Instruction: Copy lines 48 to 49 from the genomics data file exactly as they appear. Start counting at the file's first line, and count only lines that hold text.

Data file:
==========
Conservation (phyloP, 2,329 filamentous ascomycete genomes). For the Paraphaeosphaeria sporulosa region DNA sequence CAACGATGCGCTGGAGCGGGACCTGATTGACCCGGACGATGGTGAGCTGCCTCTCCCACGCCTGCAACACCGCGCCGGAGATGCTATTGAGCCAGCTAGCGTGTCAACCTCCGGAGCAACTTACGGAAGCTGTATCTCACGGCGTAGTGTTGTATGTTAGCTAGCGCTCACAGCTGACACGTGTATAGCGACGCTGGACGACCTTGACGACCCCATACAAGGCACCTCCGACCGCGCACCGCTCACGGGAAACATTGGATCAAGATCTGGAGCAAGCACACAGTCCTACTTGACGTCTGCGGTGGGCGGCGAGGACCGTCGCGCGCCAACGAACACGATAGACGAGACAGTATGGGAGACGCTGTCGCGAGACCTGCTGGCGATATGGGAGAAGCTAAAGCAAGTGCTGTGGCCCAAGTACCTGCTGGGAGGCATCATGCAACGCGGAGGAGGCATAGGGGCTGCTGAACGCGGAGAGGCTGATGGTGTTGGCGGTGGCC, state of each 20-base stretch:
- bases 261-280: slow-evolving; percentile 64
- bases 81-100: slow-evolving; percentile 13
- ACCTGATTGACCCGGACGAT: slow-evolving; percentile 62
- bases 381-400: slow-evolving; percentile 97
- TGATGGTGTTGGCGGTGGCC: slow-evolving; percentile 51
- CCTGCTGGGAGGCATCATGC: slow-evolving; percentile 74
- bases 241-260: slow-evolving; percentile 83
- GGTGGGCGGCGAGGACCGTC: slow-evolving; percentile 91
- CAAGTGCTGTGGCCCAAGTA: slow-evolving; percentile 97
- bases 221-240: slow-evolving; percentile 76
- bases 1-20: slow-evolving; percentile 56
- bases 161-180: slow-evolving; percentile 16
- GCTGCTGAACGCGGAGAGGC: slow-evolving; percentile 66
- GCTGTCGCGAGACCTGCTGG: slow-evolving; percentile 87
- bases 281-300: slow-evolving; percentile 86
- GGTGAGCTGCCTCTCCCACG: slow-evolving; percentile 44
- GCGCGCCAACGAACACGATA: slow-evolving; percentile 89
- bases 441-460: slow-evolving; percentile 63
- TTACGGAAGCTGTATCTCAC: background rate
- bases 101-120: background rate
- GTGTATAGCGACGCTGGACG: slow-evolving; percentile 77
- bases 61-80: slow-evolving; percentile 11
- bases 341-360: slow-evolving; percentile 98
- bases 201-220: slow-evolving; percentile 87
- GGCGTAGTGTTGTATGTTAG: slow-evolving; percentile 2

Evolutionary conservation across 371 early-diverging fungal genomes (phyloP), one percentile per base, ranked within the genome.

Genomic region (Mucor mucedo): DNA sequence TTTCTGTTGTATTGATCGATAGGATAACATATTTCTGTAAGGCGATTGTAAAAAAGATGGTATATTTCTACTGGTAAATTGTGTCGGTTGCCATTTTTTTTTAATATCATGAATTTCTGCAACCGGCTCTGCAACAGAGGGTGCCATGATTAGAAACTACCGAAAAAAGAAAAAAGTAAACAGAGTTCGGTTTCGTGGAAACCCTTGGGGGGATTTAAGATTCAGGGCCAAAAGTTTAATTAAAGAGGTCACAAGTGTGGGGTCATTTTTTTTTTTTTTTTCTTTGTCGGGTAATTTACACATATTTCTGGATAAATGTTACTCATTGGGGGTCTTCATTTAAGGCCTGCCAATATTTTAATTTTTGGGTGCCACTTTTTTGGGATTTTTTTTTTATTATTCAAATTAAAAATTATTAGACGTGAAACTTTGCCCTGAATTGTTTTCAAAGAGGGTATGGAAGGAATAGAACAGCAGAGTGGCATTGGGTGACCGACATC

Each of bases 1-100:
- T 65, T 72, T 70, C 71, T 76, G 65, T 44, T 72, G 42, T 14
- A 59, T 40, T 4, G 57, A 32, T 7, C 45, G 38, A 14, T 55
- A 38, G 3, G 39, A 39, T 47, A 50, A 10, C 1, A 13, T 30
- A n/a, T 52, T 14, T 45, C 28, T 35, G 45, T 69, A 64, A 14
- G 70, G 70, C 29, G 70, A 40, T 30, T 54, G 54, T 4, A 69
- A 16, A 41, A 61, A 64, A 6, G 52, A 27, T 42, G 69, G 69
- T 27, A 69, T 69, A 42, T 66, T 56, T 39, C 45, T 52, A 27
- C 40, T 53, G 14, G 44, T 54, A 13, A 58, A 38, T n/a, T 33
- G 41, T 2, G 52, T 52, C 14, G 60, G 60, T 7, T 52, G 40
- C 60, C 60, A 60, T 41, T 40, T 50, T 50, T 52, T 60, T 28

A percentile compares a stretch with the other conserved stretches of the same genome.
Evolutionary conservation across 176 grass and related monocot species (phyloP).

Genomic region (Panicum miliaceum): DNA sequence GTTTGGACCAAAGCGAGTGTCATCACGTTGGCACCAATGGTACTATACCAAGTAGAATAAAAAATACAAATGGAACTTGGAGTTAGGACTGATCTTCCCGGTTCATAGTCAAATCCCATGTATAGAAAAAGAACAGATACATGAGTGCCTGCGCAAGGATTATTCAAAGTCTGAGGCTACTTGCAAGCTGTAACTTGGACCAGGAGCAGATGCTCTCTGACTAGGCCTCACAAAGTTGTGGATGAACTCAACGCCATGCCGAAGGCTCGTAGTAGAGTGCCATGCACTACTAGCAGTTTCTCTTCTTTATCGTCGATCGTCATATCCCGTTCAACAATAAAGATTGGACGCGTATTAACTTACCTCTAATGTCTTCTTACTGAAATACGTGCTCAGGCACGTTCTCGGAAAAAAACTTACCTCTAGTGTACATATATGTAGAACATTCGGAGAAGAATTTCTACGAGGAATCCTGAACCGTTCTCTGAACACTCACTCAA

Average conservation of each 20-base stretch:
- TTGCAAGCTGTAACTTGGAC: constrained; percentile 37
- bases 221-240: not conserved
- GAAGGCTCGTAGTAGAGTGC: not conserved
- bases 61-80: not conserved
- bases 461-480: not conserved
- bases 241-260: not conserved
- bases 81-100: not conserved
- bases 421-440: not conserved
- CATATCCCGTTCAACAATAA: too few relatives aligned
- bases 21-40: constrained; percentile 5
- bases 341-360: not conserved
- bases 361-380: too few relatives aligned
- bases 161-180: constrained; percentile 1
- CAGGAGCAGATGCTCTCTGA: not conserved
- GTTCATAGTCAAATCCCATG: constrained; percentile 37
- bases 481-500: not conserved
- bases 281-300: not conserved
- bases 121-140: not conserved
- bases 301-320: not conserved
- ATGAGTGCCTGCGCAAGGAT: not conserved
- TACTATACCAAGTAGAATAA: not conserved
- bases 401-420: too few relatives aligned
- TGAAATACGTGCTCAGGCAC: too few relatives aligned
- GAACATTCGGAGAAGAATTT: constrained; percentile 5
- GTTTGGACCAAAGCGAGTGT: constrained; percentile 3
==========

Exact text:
- bases 461-480: not conserved
- bases 241-260: not conserved